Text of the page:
Book Club alternates books of poetry one month, and books of poetics/craft on the next. I would describe the difficulty level of books and discussion as “committed, interested poet.” Continuity of what to read from month to month, so far, has come intuitively – for example, what poet is mentioned evocatively in this book of poetics; or what aspect to poetics does reading this poet call a need to know?
Book Club equally focuses on bringing the lessons of the poet or the critic/theorist to bear on our own work. A close colleague with Book Club is fond of calling it the “DIY MFA.”
BP: Do you have plans for any other spinoff groups?
JM: I would like to begin a workshop that focuses on longer work, perhaps the workshopping of chapbook manuscripts.
With the right leads to patronage and/or grant money, I would also like to encourage poets to self-publish. With the “edgy” (meant with multiplicity) status of poetry in contemporary American society (more below), publishing your work (from its root of publicare, a calling out to beyond the self) these days is by any means necessary.
And with the right community, informed as Portland Ars Poetica is by visual artists, I believe writers have the opportunity to bring a polish to their chapbook that working alone would not provide for most.
BP: The list of publications by poets in Portland Ars Poetica is growing. Do you think publication is important? Any advice for those who want to publish?
JM: First and foremost, I’m thrilled that poems out of Portland Ars Poetica workshops have found publication. From my personal perspective: at the level of individual poem, I believe publication is essential, as the creative goal of making a total stranger understand something about you to the extent they say yes where before or elsewhere, they might have said no.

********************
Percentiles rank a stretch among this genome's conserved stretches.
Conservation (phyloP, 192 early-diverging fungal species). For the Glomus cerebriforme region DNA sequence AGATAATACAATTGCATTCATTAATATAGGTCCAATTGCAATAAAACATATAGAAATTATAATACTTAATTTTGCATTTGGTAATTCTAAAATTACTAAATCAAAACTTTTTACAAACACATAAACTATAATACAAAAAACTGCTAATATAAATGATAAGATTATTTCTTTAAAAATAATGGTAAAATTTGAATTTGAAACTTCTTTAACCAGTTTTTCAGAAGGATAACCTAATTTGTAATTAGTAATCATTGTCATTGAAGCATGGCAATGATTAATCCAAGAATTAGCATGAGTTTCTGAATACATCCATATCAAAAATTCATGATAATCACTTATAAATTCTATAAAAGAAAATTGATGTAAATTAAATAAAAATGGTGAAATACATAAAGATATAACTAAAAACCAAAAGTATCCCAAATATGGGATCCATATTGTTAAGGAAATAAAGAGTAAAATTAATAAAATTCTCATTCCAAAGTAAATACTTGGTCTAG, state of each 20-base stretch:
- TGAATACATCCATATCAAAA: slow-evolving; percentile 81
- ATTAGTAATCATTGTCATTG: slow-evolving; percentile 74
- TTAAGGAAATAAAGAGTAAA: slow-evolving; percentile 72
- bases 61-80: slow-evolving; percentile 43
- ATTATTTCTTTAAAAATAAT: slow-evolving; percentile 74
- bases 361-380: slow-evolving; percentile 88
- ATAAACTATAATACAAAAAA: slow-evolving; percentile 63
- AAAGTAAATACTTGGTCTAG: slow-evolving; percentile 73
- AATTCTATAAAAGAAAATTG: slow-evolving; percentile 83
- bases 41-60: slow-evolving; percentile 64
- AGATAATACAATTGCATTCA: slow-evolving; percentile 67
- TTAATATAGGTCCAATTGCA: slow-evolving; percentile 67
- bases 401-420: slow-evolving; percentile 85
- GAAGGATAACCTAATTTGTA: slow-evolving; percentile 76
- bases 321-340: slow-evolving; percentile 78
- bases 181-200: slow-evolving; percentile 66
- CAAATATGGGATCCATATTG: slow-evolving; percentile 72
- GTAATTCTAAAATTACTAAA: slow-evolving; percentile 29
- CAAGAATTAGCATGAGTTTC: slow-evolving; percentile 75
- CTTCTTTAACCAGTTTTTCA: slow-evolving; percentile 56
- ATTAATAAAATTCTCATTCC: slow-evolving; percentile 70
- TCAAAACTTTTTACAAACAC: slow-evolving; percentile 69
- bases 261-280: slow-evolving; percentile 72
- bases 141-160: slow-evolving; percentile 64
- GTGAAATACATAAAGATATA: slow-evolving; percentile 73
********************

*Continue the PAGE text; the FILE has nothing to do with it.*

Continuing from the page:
At the level of third-party publication of a chapbook or, dare say, an entire collection, ask me again when one of those happens for me. I might have an opinion, then. But I will see that happen, eventually – I have no doubt.
BP: Poetry seems to be marginalized in the wider context of our American culture. Does poetry have a role to play?
JM: This is partly the question of what poetry can even be — of course, it’s not legal tender; it can’t fill the larder or make water run from the tap. I am attracted to what Robinson Jeffers is quoted as pointing out, how Greek democracy flourished after the brutal Roman conquest of ancient Greece itself, because of the strength of its idea.
Perhaps being on the margins means the meteor misses you. But more seriously, why not imagine the self as in the rich stream of a human current far older, greater than the self, subject to the understood universe or an understood God but nothing less? Poetry as one of the ways to say I am, like all the arts. I am is never marginalized; it’s in fact a statement of great power.
BP: Do you see yourself as an educator?
JM: I would love to take the Portland Ars Poetica method and demonstrate it to new communities. Under the aegis of Willamette Writers on the River, I was privileged in fall of 2017 to lead a day-long workshop in Corvallis. The “method” is not just a means of writing a single poem, but to create a sustaining community of poets.
BP: Finally, what are your goals as a poet and as a leader in the poetry community?
JM: Poetry has led me to revelation, empathy and vision that I never thought possible. Hardened New Yorker I may always be, I don’t think anything else could have broken through the shell. Where else can the muse take me? That’s what I’m asking these days.
I’m self-conscious of the term “leader.” I want to continue to follow what interests me. I want to continue to learn. Discover an unexpected interest. Bring others with me.